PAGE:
Here’s what it looks like after marinating, just seal up the foil and its ready to cook.

Notes:
Serving this as a main meal it goes well with rice or noodles and with stir-fried vegetables such as broccoli with sesame seeds on the side. For those who like it spicy, a mint and tomato sauce can be made as a cooling accompaniment. Simply add some chopped tin tomatoes or peeled and chopped fresh tomatoes to a small pan or frying pan, add some finely chopped mint and a sprinkling of sugar and heat through.

Mexican flavours: lime, garlic, fresh/ground coriander, spring onion, chillies, dark chocolate, lots of crushed cumin seeds, peppers, etc.

Italian flavours: aromatic herbs (i.e. thyme, rosemary), lemon, peppers, tomatoes, bay leaf, chillies etc.

Indian flavours: coriander seeds, cumin seeds, tumeric, cloves, cinnamon, fresh coriander, chillies lemon, peppercorns etc.

Other ideas: Simply use your favorite flavours, herbs and spices to create your own version.

Thai Recipes > Stir-Fry > Spicy Sweet & Sour Vegetables 1 March 2006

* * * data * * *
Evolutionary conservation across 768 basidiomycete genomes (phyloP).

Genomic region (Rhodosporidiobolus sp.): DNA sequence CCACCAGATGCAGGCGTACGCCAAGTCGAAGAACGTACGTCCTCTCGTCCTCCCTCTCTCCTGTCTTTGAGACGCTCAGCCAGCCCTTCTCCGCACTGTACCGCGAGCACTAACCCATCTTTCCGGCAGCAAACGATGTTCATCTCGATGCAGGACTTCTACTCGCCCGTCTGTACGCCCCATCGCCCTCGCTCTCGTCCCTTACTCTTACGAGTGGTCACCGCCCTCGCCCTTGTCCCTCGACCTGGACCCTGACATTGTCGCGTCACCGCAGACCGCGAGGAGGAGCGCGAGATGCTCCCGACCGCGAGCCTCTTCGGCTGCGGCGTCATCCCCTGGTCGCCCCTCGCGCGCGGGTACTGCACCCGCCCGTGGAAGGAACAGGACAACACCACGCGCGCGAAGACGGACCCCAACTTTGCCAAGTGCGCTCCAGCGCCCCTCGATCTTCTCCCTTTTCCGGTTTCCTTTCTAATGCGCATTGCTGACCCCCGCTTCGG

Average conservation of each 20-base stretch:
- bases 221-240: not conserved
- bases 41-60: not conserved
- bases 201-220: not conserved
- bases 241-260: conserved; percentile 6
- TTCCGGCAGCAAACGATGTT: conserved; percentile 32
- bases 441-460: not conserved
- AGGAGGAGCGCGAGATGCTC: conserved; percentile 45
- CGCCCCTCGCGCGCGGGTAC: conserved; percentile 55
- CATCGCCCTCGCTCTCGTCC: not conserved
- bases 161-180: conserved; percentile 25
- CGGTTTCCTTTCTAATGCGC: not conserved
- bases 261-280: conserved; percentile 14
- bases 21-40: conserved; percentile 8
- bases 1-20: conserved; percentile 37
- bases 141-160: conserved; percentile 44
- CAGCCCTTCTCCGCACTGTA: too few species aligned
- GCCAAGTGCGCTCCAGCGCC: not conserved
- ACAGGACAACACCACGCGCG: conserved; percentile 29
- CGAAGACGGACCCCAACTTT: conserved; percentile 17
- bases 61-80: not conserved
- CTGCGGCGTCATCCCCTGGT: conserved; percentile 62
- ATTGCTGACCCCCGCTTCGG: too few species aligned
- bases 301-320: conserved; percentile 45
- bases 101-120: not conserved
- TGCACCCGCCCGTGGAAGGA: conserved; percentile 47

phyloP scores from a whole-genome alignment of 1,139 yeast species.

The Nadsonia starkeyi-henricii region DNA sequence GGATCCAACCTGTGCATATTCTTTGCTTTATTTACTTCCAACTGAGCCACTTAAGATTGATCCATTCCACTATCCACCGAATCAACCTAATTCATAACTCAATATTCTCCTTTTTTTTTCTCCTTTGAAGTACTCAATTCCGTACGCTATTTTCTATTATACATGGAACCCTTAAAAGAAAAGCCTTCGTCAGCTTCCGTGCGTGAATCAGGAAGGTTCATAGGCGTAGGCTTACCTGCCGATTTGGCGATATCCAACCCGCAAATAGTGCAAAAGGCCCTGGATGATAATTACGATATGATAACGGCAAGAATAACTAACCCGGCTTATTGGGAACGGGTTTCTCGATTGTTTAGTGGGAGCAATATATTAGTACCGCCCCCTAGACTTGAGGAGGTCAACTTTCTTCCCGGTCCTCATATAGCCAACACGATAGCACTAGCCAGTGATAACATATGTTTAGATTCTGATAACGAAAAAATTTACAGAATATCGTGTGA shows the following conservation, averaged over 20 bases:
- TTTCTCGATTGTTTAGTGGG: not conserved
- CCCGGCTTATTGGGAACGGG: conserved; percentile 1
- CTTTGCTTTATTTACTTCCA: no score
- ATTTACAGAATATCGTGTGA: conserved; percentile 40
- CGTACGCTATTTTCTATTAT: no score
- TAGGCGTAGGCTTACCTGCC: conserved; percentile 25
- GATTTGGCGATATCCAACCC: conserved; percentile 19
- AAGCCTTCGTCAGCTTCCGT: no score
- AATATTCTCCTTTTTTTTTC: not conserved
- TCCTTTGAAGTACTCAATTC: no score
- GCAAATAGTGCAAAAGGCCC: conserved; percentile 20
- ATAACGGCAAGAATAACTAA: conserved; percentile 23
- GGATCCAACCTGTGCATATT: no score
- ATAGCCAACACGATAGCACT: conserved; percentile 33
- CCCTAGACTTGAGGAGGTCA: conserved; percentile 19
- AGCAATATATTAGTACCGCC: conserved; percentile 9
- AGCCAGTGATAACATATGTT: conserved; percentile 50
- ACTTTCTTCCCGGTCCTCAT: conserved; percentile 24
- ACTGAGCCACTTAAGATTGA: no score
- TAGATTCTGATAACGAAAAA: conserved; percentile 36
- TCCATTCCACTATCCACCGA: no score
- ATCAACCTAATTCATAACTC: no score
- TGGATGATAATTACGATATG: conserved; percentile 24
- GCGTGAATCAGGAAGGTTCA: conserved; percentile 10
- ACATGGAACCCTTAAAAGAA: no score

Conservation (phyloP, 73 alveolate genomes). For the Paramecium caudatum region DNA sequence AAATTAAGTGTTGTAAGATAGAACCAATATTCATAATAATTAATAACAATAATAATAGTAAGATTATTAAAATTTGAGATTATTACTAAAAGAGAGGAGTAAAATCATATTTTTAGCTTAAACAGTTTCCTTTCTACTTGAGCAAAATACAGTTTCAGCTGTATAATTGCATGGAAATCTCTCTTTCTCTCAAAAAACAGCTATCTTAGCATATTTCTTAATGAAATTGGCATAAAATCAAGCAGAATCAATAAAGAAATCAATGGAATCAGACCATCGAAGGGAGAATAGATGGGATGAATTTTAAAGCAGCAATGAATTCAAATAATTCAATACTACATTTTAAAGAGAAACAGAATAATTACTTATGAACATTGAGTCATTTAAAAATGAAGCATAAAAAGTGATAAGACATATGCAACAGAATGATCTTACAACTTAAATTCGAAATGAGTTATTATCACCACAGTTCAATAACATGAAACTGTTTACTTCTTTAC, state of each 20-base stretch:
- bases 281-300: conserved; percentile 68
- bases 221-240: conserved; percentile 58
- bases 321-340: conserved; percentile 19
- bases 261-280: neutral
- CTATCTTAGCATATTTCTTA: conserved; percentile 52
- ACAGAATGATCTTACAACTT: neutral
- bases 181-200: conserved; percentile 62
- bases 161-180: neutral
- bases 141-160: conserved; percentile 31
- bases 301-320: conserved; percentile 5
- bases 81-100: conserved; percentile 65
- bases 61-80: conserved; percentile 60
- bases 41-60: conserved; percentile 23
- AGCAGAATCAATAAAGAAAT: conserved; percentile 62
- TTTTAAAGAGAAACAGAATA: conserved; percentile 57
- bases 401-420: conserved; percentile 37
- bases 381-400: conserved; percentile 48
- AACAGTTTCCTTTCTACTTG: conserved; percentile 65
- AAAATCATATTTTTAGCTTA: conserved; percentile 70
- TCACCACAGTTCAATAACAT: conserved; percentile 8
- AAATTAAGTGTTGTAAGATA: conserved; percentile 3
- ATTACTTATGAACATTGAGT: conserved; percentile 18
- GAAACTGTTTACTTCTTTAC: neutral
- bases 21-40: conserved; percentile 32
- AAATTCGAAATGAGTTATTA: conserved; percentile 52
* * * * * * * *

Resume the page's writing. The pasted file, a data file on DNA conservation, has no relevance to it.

Posted by cath in mildly spicy, Recipes, stir-fry, Thai food, variations.
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Mildly SpicySpicy Sweet & Sour Vegetables

Serves 4 as a lunch or main meal with steamed rice

Ingredients:
3 tablespoons oil
5 cloves of garlic, crushed
1 onion, sliced
½ cauliflower, cut into bite sized pieces
1 medium carrot, peeled and cut into strips
1 courgette, cut into strips
8 baby corn, cut in half lengthways
2 tomatoes, chopped
1 handful beansprouts
150g tin pineapple cubes/chunks in natural juice
Big red chillies, use as many as required for desired spiciness, sliced (remove the seeds for a gentle heat)

For the Sauce: